New restrictions on power plant emissions on the horizon will have a significant impact on the nation’s coal-fired power generating fleet, forcing many gigawatts of capacity into retirement, RRI Energy Inc. CEO Mark Jacobs told financial analysts Friday. And that could yield a significant boost to natural gas demand from the power sector.
“Nationwide, we believe that new environmental regulations could lead to the retirement of 40 GW of capacity,” Jacobs said during an earnings conference call. That number could go as high as 90 GW depending on the economics of coal-fired versus gas-fired generation, he said.
The Environmental Protection Agency’s (EPA) recently proposed Clean Air Transport Rule (CATR) would cut sulfur oxide emissions by 71% from 2005 levels and nitrogen oxide emissions by 52% from 2005 levels, beginning in 2012 for compliance in 2014. Equity analysts at Barclays Capital predict that CATR could yield 20-30 GW of potential coal-fired plant retirements, according to a recent note (see related story). Others are predicting retirements totaling as much as 60 GW, the analysts noted.
Whatever the number, it will be a lot, according to Jacobs.
“…[T]he key point is that retirements could lead to significantly tighter supply-demand conditions over time, which in turn would lead to higher capacity and energy prices,” Jacobs said. “The second point is it would have a material impact on the commodities the industry uses as fuel. Retirements [of coal plants] at the upper end of the range I mentioned would translate into an additional 8-plus Bcf/d of demand for natural gas.”
And demand for coal would decline, likely resulting in higher gas-coal spreads, Jacobs said. “The bottom line is that the industry retirement of marginal coal plants would likely lead to improved economics for the assets that remain in the stack.”
But getting through the retirements will be a challenge for the industry “because you don’t have nearly that much capacity in the pipeline to replace it,” he said. “And the other point, when you look at the…economic landscape, it doesn’t really support…the construction of new generation assets today.”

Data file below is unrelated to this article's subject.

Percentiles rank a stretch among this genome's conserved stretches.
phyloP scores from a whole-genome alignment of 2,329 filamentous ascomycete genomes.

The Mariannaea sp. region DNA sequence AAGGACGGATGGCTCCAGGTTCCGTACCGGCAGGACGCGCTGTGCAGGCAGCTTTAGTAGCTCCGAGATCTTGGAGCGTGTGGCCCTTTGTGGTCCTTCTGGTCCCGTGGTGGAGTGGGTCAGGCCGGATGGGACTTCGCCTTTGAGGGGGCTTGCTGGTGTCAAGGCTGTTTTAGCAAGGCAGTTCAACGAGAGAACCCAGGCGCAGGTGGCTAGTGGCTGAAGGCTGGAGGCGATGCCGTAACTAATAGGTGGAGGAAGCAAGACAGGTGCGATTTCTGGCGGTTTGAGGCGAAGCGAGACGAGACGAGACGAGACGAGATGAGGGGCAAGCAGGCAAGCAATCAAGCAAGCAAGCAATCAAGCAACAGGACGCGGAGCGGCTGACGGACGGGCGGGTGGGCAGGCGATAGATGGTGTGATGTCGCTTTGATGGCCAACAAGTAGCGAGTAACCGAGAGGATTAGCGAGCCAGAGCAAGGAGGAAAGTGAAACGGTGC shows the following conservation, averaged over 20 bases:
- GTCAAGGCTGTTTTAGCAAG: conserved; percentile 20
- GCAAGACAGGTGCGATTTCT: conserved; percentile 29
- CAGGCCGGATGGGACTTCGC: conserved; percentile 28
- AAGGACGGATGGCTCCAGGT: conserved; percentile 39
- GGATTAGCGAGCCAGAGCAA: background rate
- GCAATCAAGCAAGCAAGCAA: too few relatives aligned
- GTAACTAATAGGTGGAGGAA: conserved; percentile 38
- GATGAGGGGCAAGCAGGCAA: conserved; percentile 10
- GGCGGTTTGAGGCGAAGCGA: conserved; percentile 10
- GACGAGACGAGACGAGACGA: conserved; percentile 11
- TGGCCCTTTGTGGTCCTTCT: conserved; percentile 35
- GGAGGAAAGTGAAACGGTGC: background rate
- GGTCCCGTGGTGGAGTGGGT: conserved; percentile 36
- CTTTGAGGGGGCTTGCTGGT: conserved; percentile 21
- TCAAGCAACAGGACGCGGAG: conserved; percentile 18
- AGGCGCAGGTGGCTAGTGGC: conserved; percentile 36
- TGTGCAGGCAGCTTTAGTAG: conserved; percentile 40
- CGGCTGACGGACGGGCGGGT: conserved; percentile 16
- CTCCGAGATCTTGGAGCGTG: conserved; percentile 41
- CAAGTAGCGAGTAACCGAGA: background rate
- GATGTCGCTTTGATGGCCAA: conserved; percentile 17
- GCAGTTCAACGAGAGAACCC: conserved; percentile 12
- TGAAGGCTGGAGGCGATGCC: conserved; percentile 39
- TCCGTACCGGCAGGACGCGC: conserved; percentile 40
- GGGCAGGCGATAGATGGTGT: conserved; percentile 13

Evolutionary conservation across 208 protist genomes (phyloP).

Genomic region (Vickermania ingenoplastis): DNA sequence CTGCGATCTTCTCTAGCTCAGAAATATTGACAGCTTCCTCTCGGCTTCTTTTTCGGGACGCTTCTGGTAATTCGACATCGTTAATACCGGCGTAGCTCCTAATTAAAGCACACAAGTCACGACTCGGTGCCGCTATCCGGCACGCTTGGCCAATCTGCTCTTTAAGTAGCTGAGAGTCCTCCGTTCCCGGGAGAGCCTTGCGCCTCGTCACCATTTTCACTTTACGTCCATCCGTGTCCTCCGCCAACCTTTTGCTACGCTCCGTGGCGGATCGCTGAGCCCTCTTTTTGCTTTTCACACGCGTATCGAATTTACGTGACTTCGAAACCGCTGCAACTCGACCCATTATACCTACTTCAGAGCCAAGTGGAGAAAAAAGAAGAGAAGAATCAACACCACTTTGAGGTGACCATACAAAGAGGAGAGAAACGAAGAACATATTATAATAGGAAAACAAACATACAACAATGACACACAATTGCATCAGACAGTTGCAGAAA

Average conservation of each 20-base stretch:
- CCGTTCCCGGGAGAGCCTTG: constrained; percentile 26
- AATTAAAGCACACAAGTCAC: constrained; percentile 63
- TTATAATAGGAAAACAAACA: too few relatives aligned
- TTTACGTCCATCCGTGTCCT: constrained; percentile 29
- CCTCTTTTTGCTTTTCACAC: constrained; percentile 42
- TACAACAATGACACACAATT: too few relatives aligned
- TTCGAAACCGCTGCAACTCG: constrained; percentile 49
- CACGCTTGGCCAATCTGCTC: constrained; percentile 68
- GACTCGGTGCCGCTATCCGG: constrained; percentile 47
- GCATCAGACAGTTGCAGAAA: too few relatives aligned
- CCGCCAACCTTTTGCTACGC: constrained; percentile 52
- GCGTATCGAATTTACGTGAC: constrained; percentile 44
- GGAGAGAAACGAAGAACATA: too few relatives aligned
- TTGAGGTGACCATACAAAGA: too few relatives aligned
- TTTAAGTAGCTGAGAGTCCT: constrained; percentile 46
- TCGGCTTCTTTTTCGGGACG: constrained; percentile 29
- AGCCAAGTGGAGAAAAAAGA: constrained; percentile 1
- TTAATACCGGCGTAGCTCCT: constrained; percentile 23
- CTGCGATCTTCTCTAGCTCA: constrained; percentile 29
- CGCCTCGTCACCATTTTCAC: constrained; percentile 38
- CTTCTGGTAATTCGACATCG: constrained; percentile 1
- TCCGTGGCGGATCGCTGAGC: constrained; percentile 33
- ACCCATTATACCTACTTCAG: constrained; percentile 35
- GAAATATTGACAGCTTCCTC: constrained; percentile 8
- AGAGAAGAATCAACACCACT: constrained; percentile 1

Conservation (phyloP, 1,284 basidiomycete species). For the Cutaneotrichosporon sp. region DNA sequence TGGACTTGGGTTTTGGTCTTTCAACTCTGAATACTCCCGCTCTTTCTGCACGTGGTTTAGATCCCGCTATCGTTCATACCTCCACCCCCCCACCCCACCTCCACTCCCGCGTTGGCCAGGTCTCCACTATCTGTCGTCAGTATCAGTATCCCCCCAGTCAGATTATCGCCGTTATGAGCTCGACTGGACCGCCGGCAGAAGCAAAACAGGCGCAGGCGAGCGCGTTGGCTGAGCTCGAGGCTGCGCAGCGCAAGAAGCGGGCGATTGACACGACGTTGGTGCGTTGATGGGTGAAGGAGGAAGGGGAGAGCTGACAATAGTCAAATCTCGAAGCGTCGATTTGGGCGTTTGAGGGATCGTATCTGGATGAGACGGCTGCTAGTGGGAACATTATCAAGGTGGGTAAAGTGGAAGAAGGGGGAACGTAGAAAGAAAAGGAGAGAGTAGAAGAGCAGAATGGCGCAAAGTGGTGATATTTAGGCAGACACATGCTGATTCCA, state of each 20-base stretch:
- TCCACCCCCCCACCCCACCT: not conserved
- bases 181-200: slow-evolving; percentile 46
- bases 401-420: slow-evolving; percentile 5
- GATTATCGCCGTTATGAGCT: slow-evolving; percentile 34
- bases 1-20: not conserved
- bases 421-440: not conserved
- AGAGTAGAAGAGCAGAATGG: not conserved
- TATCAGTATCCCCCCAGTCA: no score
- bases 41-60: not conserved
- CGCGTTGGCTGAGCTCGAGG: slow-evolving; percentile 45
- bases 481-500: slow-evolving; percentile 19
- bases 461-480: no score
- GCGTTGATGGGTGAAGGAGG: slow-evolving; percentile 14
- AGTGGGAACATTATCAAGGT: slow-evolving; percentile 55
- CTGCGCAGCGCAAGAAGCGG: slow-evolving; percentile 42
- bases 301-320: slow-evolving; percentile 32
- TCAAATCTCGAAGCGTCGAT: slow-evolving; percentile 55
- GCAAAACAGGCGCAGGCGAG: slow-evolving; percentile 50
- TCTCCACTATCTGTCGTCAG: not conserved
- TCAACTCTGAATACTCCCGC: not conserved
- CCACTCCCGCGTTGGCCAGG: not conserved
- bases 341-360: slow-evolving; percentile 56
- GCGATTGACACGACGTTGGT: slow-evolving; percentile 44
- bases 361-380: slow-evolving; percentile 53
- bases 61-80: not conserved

Also on the regulatory front but having a far less significant impact on RRI than emissions restrictions is the recently enacted financial reform legislation (see NGI, July 26). Provisions of the law relating to derivatives clearing and settlement will have little to no impact on RRI, Jacobs said, as “most of RRI’s derivatives activities are cleared on an exchange, and we don’t see a material near-term impact on our business from the legislation.”
RRI is in the process of merging with Mirant Corp. in a $1.62 billion stock deal to create the country’s second largest independent power producer. The transaction is on track to close by year-end, Jacobs said.
The company blamed a weak economy and depressed commodity prices for a second quarter loss of $172.1 million (minus 49 cents/share), compared with profit of $803.6 million ($2.29/share) in the year-ago quarter. Second quarter revenue was $400.2 million, up from the year-ago period when it was $389.8 million.
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